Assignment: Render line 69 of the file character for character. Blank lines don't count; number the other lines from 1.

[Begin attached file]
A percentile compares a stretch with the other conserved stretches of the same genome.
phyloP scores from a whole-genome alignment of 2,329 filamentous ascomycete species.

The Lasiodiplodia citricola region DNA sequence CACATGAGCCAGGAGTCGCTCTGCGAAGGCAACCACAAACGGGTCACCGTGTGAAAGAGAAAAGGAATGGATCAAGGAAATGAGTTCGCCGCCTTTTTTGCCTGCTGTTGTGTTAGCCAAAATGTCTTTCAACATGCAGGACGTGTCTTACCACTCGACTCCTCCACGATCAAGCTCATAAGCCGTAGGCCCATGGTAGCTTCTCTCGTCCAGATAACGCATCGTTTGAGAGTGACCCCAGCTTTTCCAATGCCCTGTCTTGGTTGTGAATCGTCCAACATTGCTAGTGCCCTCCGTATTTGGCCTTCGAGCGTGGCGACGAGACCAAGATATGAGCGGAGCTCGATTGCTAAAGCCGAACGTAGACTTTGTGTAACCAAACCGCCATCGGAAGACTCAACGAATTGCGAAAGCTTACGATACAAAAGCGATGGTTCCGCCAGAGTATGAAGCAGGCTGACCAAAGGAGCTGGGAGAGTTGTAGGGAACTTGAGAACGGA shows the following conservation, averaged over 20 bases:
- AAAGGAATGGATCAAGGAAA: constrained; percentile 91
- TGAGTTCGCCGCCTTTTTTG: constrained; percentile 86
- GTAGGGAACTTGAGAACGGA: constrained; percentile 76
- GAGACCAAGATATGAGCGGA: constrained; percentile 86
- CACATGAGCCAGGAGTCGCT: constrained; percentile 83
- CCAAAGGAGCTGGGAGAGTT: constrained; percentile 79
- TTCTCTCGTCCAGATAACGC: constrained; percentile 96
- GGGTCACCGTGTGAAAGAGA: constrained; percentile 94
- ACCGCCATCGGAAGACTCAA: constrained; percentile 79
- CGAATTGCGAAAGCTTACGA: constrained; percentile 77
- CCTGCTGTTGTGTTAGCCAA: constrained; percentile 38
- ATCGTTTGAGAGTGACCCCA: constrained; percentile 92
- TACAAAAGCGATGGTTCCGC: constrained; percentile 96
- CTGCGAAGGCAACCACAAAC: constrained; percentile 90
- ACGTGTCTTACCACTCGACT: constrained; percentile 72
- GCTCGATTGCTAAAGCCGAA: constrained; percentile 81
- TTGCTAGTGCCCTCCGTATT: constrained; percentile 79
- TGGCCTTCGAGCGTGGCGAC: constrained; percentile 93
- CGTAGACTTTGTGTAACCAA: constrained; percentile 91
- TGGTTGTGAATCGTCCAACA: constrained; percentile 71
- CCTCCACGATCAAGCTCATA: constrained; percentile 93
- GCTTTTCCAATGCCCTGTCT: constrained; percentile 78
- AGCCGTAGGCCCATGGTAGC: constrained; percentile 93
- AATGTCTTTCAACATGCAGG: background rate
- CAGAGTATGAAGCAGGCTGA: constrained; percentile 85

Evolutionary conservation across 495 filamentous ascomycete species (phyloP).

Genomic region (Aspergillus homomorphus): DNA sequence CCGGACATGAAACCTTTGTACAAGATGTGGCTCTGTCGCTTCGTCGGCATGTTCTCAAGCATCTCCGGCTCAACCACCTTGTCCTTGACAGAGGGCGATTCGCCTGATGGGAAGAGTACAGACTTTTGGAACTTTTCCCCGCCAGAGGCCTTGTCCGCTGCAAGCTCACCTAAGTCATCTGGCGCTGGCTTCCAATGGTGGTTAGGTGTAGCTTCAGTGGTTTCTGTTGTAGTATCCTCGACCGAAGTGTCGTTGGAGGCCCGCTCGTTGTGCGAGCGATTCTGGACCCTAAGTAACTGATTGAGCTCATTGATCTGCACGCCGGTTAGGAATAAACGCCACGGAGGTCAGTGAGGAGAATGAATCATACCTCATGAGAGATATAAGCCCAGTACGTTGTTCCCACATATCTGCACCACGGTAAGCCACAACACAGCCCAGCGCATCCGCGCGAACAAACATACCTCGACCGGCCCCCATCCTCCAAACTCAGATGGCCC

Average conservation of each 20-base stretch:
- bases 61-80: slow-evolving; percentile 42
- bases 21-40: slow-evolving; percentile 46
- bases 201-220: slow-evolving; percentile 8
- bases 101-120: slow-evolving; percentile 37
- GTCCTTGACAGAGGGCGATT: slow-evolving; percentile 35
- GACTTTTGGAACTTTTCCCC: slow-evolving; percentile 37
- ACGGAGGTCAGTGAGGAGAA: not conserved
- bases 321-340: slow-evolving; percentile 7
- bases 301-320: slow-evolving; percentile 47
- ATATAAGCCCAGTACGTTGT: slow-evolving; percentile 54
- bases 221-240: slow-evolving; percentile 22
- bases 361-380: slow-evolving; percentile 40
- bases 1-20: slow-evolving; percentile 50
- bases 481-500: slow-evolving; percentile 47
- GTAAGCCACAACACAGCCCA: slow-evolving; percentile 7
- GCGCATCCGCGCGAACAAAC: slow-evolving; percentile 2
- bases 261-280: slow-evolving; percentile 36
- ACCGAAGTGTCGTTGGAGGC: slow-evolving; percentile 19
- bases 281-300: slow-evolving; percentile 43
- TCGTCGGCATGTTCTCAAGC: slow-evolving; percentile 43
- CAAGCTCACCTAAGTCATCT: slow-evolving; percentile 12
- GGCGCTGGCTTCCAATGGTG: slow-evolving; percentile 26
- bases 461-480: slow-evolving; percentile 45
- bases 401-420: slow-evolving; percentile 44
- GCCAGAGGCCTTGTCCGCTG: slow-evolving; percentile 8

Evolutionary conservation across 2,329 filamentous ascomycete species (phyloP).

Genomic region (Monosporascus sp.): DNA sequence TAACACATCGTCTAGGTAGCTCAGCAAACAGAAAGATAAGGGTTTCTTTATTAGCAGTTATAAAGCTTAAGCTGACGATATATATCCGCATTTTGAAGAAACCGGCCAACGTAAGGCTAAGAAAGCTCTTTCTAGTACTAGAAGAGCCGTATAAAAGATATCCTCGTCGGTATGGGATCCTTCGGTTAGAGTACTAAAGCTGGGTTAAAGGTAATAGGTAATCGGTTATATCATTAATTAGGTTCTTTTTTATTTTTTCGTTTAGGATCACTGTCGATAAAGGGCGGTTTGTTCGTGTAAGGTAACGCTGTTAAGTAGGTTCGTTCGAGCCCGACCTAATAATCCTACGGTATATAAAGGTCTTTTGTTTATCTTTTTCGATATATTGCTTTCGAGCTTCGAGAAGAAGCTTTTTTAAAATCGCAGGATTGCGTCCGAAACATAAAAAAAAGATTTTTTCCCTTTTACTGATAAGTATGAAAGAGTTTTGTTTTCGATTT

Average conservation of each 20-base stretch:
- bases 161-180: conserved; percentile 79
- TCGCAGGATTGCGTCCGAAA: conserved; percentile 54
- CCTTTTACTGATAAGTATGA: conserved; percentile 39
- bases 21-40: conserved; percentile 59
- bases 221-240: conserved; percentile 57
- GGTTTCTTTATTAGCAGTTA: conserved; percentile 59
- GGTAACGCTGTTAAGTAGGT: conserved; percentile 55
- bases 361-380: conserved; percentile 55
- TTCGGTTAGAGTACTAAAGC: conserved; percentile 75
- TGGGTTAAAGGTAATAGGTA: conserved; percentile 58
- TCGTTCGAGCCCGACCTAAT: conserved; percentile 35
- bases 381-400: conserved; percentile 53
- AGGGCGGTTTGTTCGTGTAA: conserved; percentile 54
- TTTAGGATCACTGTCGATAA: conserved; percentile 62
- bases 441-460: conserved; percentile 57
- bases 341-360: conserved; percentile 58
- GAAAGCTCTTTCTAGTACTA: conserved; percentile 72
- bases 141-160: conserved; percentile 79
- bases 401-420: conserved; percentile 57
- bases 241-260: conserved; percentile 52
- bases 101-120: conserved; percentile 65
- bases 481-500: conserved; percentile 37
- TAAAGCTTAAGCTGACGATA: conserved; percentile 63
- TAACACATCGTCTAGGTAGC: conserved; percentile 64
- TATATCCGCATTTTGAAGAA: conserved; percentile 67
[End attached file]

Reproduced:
- TGGGTTAAAGGTAATAGGTA: conserved; percentile 58